Closing the Loop: Unleashing the Potential of the Circular Economy for Sustainable Transformation


"There is a rapidly closing window of opportunity to secure a liveable and sustainable future for all."

We are currently creating more waste every year, which is likely to bring down the quality of our life in the years to come. And we have less than 10 years to halve greenhouse gas emissions until 2050 to reach net zero.

The development conundrum 

India submitted its Long-Term Low Carbon Development Strategy in November 2022 with a long-term goal of achieving net zero by 2070, while reducing its emission intensity of GDP by 45% below 2005 levels by 2030.

Breaking down the India GHG emissions by sector (in Million Tonnes of Carbon Dioxide Equivalent),

IPPU: Industrial Processes and Product Use
IPPU: Industrial Processes and Product Use (Source: GHG Platform India)

Here’s a statistic to put things in context. As per a joint study by the Niti-Aayog and the Centre for Science and Environment, in 2021, the per capita per day solid waste generation across 28 selected cities of India fell under the range of 190 to 990 gm, the average being 390 gm.

This brings us to a pertinent subject that is often overlooked in the venture space  – Circular Economy. India generates 1,60,000 tons per day of waste out of which only 30% is treated, and 30% of this is unaccounted for. At face value, the broad emissions due to “waste disposal” is only 0.5% of India’s total GHG emissions in 2018. 

But what about emissions generated by the extraction and generation of virgin materials produced to support the demands of a fast-growing nation? Of course, we can’t exclude a conversation on fast-depleting resources and the ecological debt created by these consumption levels.

Let us take a step back and zoom in on circularity.

Infinite resources?

A linear economy or a cradle-to-grave model, while providing modern convenience, assumes we have infinite resources.

The Earth Overshoot Day arrives earlier each year, with July 28 being the date in 2022. This means that humanity currently uses 75% more than what the planet's ecosystems can regenerate. Until the rest of the year, we operate on ecological deficit spending.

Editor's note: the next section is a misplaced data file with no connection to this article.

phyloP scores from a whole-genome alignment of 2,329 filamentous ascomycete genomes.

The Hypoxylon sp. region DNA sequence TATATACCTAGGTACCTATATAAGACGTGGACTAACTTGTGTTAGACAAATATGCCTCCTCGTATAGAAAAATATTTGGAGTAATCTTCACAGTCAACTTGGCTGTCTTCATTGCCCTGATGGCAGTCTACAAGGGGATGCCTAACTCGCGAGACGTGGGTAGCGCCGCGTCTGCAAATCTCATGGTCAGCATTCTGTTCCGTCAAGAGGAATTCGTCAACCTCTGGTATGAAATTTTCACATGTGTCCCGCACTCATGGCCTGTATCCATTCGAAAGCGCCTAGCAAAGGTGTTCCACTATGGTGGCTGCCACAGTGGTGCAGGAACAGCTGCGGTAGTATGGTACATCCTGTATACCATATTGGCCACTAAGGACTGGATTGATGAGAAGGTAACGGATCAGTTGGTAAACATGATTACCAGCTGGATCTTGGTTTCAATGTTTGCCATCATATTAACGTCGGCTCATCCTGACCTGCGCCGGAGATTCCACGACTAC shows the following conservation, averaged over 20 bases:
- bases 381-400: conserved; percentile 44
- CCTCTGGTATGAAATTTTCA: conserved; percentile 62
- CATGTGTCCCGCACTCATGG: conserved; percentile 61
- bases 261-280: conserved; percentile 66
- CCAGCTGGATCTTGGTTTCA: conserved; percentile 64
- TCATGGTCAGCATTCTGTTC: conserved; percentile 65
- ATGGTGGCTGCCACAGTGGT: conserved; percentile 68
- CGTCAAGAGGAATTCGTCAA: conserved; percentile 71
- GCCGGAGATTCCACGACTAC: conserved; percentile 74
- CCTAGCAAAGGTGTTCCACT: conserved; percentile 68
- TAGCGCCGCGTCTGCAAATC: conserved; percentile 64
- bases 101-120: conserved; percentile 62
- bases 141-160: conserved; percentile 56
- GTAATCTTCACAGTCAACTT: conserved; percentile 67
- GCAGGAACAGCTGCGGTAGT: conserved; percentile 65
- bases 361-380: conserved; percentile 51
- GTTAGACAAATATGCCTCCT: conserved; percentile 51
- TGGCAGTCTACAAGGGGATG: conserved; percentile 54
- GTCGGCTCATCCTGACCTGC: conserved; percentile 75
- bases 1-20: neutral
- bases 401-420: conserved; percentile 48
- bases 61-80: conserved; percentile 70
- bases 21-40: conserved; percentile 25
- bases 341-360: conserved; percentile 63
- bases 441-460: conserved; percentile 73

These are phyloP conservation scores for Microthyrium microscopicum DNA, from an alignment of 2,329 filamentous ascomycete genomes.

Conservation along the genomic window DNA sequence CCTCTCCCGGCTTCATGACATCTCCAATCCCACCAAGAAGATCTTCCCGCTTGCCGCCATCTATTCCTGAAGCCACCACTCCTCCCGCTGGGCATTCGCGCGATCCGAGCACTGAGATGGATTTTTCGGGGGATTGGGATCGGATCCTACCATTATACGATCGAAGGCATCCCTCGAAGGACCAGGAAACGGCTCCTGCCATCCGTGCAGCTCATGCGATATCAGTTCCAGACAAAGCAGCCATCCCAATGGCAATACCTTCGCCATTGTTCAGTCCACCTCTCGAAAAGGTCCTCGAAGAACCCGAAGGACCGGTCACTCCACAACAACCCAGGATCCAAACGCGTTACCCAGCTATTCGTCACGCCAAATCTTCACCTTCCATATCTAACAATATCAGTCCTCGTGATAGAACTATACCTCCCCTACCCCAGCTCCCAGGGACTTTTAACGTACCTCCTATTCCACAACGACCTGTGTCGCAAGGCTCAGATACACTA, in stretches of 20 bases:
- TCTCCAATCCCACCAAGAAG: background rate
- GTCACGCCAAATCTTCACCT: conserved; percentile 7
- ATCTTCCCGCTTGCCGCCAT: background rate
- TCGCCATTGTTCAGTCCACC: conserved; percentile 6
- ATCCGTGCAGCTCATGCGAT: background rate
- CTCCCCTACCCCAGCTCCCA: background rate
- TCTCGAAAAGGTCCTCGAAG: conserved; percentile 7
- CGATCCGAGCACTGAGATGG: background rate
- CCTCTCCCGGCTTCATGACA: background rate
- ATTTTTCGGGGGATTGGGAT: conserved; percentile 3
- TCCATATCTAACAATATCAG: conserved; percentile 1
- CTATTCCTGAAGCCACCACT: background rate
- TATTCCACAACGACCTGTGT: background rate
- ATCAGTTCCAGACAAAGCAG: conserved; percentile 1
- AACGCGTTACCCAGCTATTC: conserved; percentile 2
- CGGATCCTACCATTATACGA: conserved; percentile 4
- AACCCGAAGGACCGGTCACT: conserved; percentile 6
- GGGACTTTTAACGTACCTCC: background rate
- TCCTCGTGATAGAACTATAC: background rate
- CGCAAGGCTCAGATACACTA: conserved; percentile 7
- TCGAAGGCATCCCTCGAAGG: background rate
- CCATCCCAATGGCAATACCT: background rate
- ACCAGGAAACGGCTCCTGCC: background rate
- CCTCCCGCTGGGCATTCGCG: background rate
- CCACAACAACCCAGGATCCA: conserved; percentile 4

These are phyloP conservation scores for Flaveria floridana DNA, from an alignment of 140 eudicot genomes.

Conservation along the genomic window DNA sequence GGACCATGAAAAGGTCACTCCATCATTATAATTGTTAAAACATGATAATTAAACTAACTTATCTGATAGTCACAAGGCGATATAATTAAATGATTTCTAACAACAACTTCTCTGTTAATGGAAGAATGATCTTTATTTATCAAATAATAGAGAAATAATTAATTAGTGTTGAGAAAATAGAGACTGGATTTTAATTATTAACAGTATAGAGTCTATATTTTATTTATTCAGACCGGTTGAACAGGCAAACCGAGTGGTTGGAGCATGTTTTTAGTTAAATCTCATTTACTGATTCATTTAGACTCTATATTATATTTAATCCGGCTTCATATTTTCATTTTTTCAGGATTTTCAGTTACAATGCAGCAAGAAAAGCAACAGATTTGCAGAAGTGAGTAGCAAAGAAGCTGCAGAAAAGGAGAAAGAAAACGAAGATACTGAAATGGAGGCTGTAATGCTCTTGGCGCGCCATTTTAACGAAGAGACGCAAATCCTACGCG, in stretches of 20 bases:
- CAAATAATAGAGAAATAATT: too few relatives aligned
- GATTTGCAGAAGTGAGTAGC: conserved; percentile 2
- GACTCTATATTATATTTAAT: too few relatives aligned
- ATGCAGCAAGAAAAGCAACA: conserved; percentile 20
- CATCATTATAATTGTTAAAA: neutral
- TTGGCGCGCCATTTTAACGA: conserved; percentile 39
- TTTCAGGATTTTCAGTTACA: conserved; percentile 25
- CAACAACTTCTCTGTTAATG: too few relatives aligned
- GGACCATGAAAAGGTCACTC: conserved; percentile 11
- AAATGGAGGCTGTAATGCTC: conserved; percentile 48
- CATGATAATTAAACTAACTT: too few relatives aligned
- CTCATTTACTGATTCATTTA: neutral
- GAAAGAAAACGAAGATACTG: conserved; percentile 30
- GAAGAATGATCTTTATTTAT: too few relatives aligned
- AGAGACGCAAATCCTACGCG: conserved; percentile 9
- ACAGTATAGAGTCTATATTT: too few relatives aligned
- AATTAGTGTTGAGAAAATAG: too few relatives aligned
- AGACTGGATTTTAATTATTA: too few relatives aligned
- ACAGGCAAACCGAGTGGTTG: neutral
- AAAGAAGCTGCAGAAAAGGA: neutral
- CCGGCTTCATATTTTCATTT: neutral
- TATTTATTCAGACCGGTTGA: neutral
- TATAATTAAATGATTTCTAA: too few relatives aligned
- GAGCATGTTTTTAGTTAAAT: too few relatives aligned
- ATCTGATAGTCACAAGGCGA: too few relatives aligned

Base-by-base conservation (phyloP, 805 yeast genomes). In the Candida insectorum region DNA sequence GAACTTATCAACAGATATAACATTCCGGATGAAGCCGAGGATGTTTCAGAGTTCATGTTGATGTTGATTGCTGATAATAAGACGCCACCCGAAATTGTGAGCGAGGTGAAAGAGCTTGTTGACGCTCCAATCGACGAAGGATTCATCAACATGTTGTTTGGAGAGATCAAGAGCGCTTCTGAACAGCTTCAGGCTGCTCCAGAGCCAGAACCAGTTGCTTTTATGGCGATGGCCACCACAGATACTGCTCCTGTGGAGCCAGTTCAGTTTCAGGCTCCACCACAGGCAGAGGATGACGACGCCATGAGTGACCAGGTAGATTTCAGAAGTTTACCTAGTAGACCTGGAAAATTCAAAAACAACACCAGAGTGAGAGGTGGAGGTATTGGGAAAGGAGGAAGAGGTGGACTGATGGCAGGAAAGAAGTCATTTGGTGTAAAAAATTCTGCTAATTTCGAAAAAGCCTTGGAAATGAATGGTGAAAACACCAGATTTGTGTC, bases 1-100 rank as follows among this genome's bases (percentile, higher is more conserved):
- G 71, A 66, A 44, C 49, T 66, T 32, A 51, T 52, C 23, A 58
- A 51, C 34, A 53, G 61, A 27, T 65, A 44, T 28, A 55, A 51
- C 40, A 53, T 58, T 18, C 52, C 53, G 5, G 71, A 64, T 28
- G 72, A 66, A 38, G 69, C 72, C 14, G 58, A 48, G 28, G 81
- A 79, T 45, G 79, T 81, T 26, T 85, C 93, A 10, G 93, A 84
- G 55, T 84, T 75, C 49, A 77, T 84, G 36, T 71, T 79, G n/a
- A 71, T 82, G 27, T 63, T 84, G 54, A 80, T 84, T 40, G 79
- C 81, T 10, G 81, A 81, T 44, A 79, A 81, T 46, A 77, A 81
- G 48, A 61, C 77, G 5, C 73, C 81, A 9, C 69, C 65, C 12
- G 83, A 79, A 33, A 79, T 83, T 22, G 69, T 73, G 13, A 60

To put things in perspective, we need ~2 earths right now to support our consumption patterns. At the current resource consumption rate, our oil will be over in ~40 years.

A circular economy is a regenerative system, a cradle-to-cradle model that intends to reuse resources and reduce pressure on primary materials. However, the global economy is only 7.2% circular, which means that more than 90% of materials are either wasted, lost or remain unavailable for reuse for years. 

 How can this be achieved?

Looking into the white spaces 

Environmentalists have called for a complete plastic ban but can we really live without life-saving medical devices? The answer is NO. Instead, the economy must be redesigned for better reuse, repurposing, refurbishment and product life extension, and of course, managing it.  A circular economy has immense potential for entrepreneurs to innovate and unlock value across industries.

There are multiple ways to look at the circular economy sector. Below is an attempt from our end to identify the potential business, technology and software solutions that can disrupt various nodes in the circular value chain (i.e cradle to cradle).

1. Sustainable Raw Materials
  • One of the most abundant inputs in production is fossil fuels for energy. Utilizing renewable biomass resources, such as agricultural waste, algae, and forestry by-products, to produce bio-based materials can reduce reliance on fossil fuels and non-renewable resources. This includes the production of biofuels, bioplastics, and bio-composites. These materials can utilize the existing waste and turn them into materials of use. From PLA to mycelium, agri-waste to algae, startups can innovate at a breakneck speed to make sustainable materials, be it for packaging or medical-grade plastic.
  • Today, Relove is a fashion tech platform enabling resale for brands and sellers, acquiring new customers while reducing carbon footprint.
2. Informal sector integration

Nearly 78% of the e-waste generated in India in 2019-20 remained uncollected. It is significant to note that the informal underground sector (i.e. the local ragpickers, waste collectors) dictates the country’s recycling economy, who work at minimal wages and under hazardous conditions. With the implementation of EPR policies, it is of utmost need for them to be integrated into a workforce. Access to end consumers also brings up an opportunity to implement sorting and segregating solutions at a smaller scale. These fragmented collection centers, if coupled and technologically powered with the right incentives, can bring a disruption in the collection node. 

3. Marketplaces

The entire value from resource extraction to end of life cycle dispose suffers from fragmentation, inefficiencies and a lack of trust. At every node are various personas adding value to the chain of events. But if the goods and services have to follow the current chain, it’d continue to be slow, ineffective and operating in silos.